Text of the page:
Michael Ford (post until Oct. 31/19)
Estates & Wills & Trusts

Does your estate plan need a touch up?

By Suzana Popovic-Montag

If you have a will, you’re one of a minority of Canadians who have taken that crucial step in the estate planning process. A recent survey revealed that 51 per cent of adult Canadians don’t have a will – and only 35 per cent say that they have a will that’s up-to-date.

So, if you have one, you’re ahead of the game – and that’s great news. But what about the up-to-date part? In the same way a paint job on your home needs touching up after a few years, your will and estate plan needs a regular review as well. The issue with your estate plan is that, unlike the scratches and chips on your painted walls, the gaps and cracks that form aren’t obvious unless you take the time to review it.

Mind the estate planning gaps

Here are three common estate planning gaps that may have formed without you even realizing it:

1. Location of assets and will aren’t known: A critical part of any estate plan is a list and location of your key assets (such as bank and investment accounts, insurance policies, and the original copy of your will). Yes, assets do indeed go missing. Don’t assume your family knows where to look, especially if any of your financial accounts have changed. Make a list and give it to those who will be handling your estate. And be sure to update the list if there are any account or asset changes.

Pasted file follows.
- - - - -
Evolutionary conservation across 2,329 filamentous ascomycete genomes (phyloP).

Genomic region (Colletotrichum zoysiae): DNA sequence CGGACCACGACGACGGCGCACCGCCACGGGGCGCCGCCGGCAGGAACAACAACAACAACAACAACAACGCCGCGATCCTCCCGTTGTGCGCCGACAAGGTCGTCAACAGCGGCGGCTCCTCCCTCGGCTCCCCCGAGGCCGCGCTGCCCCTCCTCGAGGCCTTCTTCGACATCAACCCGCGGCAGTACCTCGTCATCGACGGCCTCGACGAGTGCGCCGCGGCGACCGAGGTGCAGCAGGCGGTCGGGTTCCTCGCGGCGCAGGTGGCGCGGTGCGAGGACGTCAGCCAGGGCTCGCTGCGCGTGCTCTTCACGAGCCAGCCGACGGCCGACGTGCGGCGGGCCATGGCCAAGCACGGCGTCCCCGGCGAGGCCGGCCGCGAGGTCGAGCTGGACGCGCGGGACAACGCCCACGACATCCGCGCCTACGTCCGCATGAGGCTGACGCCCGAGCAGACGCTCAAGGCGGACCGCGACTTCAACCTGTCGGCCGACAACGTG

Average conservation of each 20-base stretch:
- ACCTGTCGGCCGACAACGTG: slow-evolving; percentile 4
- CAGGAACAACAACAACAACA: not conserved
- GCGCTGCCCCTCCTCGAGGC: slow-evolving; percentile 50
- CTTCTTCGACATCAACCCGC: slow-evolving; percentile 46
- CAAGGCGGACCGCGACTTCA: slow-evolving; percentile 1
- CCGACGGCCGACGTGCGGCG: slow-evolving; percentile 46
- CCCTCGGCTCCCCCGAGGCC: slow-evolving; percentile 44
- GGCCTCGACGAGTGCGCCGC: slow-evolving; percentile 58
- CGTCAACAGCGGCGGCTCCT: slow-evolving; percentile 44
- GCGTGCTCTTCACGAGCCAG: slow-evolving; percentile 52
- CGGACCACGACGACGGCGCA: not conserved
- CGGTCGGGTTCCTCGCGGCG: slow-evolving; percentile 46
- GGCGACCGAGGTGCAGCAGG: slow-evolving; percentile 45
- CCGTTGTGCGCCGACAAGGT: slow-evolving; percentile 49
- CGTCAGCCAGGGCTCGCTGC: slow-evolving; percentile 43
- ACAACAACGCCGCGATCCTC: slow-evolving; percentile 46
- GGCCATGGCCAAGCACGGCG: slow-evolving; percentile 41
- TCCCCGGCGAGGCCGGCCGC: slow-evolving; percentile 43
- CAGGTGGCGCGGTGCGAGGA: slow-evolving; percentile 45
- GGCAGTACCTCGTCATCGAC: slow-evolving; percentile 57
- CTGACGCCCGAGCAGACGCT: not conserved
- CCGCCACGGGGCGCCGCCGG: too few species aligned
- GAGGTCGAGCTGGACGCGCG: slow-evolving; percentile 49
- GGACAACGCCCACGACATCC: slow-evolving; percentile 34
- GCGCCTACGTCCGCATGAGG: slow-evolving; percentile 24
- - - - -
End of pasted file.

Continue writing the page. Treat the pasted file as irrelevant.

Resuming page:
2. Family members haven’t read your will: At the 2013 Berkshire Hathaway annual general meeting, famed investor Warren Buffet turned estate planner when he was asked a question about his own estate.

“Your children are going to read the will someday … It’s crazy for them to read it after you’re dead for the first time. You’re not in a position to answer questions – unless the Ouija board really works.”

In many cases, family disputes don’t arise until after death, and the element of surprise often plays a big factor. So, make sure you communicate your estate plan to your family during your lifetime. Ouija boards are notoriously unreliable.

3. Your life situation has changed: There are many life changes that should always be reviewed through the lens of your will and estate plan. For example, if one of your adult children becomes divorced, you may need to take steps to ensure that estate assets go to any grandchildren, and not your child’s ex-spouse. Or if you buy a winter getaway, you may need special provisions in your will, or a second will, for property you own outside of Canada.

Time for an estate planning touch up? There’s no better time than now.

Read More at Hull & Hull LLP Blog

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